I have been doing a spot of guerrilla gardening - of a sort. There's been a barn restoration going on beside my cottage which is nearly finished now. Lately, I've sat and watched a couple of swallows sitting on the telephone wire joining the cottage to the barn, swooping in and out to their nest by a little red tractor with flat tyres (like an old dinky toy with sad eyes). Beside the barn is a small piece of land bound by railings just above the woodshed. I've been looking longingly at said bit of land for a while. The garden here is tiny - too tiny for a proper vegetable garden - but I miss my rows of perpetual spinach and rhubarb chard and the cut-and-come-again salad crops that are such a joy to harvest with scissors, straight into the salad bowl.
So it occurred to me that nobody might really want said bit of land and it would be perfect for a small veg patch. I tentatively asked if I could grow a few herbs around the edges - although by 'herbs' I obviously meant a couple of rows of Raspberry canes, rhubarb, leeks and some red cabbages. John ( my landlord) thought it would make his life easier if I keep it tidy for him. A few days later a load of top soil appeared from nowhere, and a few evenings after that a man with a rotavator turned up and spent all evening working, all for the price of a cup of tea.
So off I tripped off to the nursery with ideas for a few plants, and found myself at the till with half of Mr MacGregor's garden.
'I think I spend more on plants than I do on the kids,' I idly quipped.
I see the headlines now: 'Children neglected as (single mum) indulges in tray of cabbage plug plants.' Shock. Horror. Close up of Pak choi.
The Summer is at last with us and it is wonderful to be able to eat in the garden and sip wine late into the evening. Will and I have been tackling the new barbecue; trying to eradicate all previous memories of appalling barbecue sessions by learning how to use it properly and what interesting things we can find to cook on it. We spend a lovely evening with marinated steaks and lamb and mint burgers and Hannah declares it 'the best barbecue ever'. (Praise indeed as Hannah is not prone to compliments, at least where I'm concerned). I feel we are conquering another bit of territory and it is losing its awe.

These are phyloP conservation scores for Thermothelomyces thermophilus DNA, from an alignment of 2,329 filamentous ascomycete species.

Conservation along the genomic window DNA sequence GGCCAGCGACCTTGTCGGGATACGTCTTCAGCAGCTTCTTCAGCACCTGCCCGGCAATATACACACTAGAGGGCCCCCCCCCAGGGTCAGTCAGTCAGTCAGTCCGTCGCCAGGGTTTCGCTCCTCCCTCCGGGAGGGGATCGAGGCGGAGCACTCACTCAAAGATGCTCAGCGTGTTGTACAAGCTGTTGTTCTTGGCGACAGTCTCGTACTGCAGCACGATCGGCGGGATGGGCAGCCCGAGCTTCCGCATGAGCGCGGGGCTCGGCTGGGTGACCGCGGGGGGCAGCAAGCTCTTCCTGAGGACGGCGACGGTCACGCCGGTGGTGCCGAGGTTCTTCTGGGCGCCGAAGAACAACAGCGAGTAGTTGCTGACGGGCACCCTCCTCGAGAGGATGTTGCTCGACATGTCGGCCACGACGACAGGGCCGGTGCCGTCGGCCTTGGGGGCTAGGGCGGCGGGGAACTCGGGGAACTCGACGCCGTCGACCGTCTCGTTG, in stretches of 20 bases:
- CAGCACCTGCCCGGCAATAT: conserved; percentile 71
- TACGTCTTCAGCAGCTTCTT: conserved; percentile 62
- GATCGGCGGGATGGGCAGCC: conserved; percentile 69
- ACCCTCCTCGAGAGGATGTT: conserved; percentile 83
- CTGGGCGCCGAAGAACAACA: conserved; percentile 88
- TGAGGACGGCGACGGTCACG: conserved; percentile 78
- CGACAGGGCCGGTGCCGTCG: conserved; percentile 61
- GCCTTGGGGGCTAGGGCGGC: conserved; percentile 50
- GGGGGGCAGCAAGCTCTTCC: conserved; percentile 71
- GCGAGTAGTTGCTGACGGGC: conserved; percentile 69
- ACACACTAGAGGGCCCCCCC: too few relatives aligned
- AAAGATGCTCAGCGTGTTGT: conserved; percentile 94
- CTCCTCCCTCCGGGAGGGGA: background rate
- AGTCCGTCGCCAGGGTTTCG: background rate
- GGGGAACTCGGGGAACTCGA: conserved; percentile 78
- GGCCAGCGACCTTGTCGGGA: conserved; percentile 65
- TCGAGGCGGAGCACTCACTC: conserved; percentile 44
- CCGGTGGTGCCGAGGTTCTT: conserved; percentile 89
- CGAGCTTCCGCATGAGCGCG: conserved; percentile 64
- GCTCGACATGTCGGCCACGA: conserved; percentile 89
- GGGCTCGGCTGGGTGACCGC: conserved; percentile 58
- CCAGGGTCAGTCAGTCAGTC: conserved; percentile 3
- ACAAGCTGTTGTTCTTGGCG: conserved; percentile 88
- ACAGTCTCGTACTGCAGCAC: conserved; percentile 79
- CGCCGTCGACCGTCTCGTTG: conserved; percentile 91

I am reading your recipe for 'Gooseberry crumble cake' (page 238). I seem to have had a few of these kind of cakes with a crumble topping lately and am very taken by them. The gooseberry bushes in the garden are far from fruiting so I may have to visit the freezer department of my local supermarket. I never seem to see them for sale in the fresh fruit department, although perhaps a good pick-your-own might be a good place to start a little later in the summer.
I think this recipe would work with frozen fruit though as gooseberries hold their shape well. You use a mixture of golden caster sugar and light muscovado with ground almonds folded into the mix a bit later. The fruit is simply top and tailed, scattered on top of the cake and the crumble topping added. I like the fact that the fruit is left whole and not sweetened as is usually the case with gooseberries. There is plenty of toffee sweetness in the cake and crumble and a layer of tartness is welcome.
Apricots are temperamental little fruits. It is impossible to judge without tasting whether they will be worth the effort or not. Often, you choose to bake the fruit with honey or poach with plenty of sugar and perhaps some vanilla or orange zest or even elderflower cordial (which I have noticed turning up in quite a few recipes of late, where once it was only a midsummer drink with ice and mint).
Today's apricots, though beautiful to look at 'flushed with vermilion and freckled with deepest ruby', are a disappointment. You take them to the kitchen and add them to the chicken curry that you are making. Like you, I have previously only added the dried variety (or semi-dried ready-to-eat, whatever that really means) to savoury dishes, mainly Moroccan. You are very pleased with the result for 'Chicken with apricots and coconut milk' (page 241): 'Rather than the sweetness overkill I feared, the apricots bring a welcome tang to the coconut-scented sauce and produce a partnership with the chicken that deserves investigating further.'
Summer fruit is so wonderful to look at piled up in all its vibrant hues or nestled into tiny baskets in the greengrocer's that, like you, I am a kid in a sweetshop wanting to bring everything home - far more than we can possibly consume - because it all just looks so good. Summer has arrived and we must savour every last bit of juice trickling down our chins. It is the only way that we can make the summer appear longer - those endless summer days of childhood that we had thought were all but gone; of bicycles and the wind in our hair, scraped knees and grass stains on our clothes.